(At 8 o'clock tonight CBS will present highlights from last year's Bicentennial celebrations. We can just imagine. In fact, we prefer to just imagine).

Announcer: "CBS News presents, "Our Happiest Birthday: Great Day in the Evening: America at 201: That's the Way It Was: The Colon in the Title! A CBS News special report brought to you by Amalgamated Consolidated, Inc. - 'Our Business is Taking Over Your Business' - and by new Tickle deodorant. And now from our newsroom at his summer villa in Southampton, Walter Conkrite. . . ."

Walter Conkrite: "Good evening. 'THIS is WALter CONKrite. Well, it was just a year ago today that Americans in record numbers turned out to celebrate the founding of our nation. And if I may inject a personal note here, I would just like to say what a privilege it was for me to work tirelessly anchoring all 742 hours of CBS News coverage.

"But now it's the first anniversary of our 200th birthday - some 12 months later, some 52 weeks afterward, some 365 days since our some 200th birthday. What is America doing today? Well, we have stationed correspondents up and down the length and breadth of this great land to find out. We'll visit a warehouse in Schenectady where millions of copies of newspaper supplements that were free for the asking are stored. And we'll take a look-see at that 20-ton birthday cake now sitting in the 110 degree heat of Palm Springs. But first, let's got to Mike Malice in Scarsdale, New York . . . ."

Mike Malice: "Good evening, Walter. As you can see, I am standing in your living room where your wife and kiddies are watching you on television."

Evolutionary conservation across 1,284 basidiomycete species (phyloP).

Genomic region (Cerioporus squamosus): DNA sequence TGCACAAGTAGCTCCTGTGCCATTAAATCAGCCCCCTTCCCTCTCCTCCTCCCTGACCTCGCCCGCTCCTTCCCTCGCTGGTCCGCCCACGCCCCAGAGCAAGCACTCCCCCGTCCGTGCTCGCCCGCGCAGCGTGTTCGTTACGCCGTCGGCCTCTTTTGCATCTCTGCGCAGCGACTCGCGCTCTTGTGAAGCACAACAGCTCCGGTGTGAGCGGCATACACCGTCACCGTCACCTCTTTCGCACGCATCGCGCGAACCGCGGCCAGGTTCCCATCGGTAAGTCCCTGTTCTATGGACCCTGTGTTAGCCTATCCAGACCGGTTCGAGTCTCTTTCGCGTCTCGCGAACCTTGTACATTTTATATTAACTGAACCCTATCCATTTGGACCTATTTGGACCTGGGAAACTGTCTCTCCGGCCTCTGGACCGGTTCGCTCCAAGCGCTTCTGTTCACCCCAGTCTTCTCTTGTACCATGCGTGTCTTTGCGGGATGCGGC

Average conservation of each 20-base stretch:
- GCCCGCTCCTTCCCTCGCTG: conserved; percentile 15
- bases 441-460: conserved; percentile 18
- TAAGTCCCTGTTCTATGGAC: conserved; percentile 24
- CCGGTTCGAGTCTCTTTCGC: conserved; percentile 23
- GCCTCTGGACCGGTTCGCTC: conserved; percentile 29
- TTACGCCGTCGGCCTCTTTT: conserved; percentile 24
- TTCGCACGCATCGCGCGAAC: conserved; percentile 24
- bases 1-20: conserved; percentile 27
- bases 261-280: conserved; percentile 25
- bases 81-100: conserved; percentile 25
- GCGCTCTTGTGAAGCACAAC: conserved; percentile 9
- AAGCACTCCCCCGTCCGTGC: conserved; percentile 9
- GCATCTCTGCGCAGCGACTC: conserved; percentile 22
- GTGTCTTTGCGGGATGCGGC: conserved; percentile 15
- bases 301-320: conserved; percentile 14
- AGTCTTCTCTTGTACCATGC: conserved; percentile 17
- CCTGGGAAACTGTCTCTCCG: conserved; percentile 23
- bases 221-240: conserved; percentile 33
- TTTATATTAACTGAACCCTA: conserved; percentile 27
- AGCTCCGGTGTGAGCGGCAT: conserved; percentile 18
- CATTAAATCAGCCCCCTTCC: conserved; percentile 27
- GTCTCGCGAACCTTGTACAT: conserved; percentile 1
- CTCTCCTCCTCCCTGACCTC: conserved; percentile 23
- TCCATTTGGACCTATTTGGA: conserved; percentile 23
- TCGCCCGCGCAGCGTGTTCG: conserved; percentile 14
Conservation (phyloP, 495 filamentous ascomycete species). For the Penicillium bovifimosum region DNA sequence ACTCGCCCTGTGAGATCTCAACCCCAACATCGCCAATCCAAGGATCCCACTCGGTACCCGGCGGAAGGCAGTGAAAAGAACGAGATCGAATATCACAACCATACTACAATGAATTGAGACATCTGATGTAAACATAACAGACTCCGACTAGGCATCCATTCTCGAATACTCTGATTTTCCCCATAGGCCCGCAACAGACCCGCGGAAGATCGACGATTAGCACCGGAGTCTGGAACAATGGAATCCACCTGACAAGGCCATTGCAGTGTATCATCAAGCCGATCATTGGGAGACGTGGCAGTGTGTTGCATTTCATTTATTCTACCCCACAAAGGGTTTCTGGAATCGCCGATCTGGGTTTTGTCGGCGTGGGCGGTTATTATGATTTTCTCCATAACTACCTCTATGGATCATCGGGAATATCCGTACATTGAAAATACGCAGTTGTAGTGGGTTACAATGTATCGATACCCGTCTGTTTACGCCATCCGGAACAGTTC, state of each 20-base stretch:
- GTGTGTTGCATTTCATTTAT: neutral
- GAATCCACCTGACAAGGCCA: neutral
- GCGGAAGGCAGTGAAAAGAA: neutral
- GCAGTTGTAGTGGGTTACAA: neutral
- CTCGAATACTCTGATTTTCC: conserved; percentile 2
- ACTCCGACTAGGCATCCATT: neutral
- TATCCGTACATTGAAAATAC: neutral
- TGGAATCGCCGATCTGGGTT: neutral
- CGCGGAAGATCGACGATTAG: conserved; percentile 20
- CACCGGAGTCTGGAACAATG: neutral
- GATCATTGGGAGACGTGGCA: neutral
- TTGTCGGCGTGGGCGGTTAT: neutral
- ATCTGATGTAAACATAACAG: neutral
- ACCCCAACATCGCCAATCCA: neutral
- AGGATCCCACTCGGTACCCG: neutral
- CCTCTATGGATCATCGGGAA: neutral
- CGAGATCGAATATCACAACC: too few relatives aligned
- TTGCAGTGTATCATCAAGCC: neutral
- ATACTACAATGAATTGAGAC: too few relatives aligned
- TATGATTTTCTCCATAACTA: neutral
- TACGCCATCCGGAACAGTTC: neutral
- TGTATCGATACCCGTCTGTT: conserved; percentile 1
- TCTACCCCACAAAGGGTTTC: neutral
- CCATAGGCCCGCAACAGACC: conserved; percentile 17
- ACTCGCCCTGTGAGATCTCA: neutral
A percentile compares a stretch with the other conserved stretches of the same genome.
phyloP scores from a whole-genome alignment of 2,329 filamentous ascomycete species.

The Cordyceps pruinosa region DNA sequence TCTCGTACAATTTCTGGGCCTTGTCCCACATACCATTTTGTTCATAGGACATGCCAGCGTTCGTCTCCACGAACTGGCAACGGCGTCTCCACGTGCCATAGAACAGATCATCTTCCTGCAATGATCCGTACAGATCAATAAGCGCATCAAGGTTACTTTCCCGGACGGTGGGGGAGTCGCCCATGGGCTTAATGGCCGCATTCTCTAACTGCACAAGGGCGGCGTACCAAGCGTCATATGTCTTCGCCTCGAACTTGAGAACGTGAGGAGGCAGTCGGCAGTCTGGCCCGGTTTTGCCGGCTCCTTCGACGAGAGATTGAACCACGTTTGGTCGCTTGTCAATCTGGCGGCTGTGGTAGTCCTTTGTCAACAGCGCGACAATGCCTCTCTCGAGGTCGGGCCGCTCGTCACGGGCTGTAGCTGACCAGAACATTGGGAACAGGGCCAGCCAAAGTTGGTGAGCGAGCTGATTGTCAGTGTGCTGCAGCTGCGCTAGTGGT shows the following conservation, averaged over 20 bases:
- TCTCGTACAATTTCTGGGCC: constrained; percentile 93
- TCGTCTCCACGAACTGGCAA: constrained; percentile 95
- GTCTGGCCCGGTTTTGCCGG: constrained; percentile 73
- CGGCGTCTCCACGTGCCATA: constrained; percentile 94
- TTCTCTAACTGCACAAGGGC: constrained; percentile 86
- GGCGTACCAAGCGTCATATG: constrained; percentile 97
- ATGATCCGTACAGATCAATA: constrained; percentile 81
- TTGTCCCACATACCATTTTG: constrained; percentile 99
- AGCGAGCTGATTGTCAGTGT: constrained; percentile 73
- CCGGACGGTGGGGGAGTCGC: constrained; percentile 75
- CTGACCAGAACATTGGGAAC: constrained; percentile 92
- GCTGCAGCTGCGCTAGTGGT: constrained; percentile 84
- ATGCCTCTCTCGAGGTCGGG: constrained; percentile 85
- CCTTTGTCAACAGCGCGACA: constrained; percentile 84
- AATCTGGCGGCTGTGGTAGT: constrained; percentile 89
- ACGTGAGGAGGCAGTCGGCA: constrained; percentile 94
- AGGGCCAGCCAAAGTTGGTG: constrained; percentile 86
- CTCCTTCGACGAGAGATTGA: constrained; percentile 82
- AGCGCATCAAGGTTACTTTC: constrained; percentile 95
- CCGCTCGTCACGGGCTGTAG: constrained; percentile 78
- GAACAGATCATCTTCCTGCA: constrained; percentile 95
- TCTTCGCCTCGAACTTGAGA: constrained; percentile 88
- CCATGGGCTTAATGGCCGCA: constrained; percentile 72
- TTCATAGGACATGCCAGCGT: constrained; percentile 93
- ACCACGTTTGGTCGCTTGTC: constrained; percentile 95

Wife: "What's happened to Walter? All I see is that insufferable Mike Malice."

Mike: "Let's try to get a word with Mrs. Conkrite."

Mrs. Conkrite: "Oh hello Mike, how nice to see you."

Mike: "And so nice to see you again, Walter's lovely wife. But tell me, Mrs. Conkrite, do you think it's right that you sit here in your cozy living room watching television while the CIA is conducting covert terrorism in Tierra del Fuego?"

Mrs. Conkrite: "Well I -"

Mike: "Isn't it true that your husband is paid $5 million a year just to sit on his duff and pass off a lot of pacifiers on the American people?"

Kiddies: "Mommy! Mommy! Who is that man?"

Mrs. Conkrite: "Never mind, dears. If I may inject a personal note here, Mike, I'd like to say I do hope Walter will stop at the 7-11 on his way home and pick up some oatmeal, some white bread and some chocolate-flavored Ovaltine. If he ever gets off the air, I mean."

Mike: "Well, Walter, one thing is certain: Underneath this seemingly peaceful scene, there is an unmistakable undercurrent of seething, turbulent unrest. Back to you."

Walter Conkrite: "Thank you, Mike, and if I may dare to be so bold as to inject a personal note here, I would just say that only in America could you go on national television and exercise the right to freedom of speech that way. No sir, there's no KGB beating down doors and dragging off dissenters in this great land of ours."